can be as much as $7,500.
3) Approach private lenders with care. At some colleges, students can borrow directly from the federal government. If your child’s school is not in this program, he or she can go to a private lender for a federally backed loan. “The same banks that offer federal loans may have their own education loans, which are not
guaranteed by the government,” says Deborah Fox, who heads Fox College Funding in San Diego. These private loans may have variable interest rates that are as high as credit card rates. What’s more, Fox says that many borrowers are misled into thinking they have federal loans when they really have signed up for pricey private loans.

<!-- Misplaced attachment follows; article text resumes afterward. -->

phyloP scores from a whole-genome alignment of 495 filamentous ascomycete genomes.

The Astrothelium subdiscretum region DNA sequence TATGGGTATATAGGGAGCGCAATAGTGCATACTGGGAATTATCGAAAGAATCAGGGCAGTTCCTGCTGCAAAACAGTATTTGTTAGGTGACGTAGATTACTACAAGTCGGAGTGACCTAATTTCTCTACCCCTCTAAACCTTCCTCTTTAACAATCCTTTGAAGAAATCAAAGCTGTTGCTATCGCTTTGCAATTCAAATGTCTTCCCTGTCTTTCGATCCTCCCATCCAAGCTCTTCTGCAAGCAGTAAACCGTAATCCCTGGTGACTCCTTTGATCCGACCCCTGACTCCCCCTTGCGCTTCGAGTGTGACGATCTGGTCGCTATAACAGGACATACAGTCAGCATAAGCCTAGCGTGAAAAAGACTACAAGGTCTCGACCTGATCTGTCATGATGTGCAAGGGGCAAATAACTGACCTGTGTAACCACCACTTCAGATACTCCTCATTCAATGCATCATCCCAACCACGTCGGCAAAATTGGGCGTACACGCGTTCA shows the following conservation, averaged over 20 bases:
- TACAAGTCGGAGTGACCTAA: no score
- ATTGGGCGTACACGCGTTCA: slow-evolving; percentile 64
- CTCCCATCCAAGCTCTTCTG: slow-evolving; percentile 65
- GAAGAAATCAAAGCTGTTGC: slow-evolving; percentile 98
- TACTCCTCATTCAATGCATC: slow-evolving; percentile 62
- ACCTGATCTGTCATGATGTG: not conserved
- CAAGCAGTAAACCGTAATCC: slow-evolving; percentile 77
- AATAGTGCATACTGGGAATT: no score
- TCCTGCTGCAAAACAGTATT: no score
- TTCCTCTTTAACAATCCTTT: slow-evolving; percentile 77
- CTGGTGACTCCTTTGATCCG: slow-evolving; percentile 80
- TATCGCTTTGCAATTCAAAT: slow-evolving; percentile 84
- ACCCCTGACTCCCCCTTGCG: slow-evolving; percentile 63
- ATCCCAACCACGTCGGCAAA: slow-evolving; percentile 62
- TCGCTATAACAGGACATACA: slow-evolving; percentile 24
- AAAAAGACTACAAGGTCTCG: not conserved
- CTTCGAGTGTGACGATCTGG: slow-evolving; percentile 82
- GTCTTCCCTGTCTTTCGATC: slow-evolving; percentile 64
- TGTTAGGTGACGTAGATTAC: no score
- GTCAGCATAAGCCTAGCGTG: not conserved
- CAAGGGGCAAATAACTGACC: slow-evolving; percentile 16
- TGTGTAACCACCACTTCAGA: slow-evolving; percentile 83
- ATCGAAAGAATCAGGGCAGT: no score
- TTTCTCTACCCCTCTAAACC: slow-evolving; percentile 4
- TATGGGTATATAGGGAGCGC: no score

“Federal loans require the student or parent to sign a master promissory note, and the documents will clearly indicate at the top that it is a federal loan.”
4) Bear parental responsibility. If federal loans won’t pay the full cost of college, bridge the gap with PLUS loans; this can supplement the student’s financial aid package up to the full cost of attendance. PLUS loans are part of the federal program. They usually are taken out by students’ parents, who’ll pay a fixed interest rate of 8.5%. The new law allows parents to defer repayment of PLUS loans until after their child graduates, providing some relief from paying steep college bills.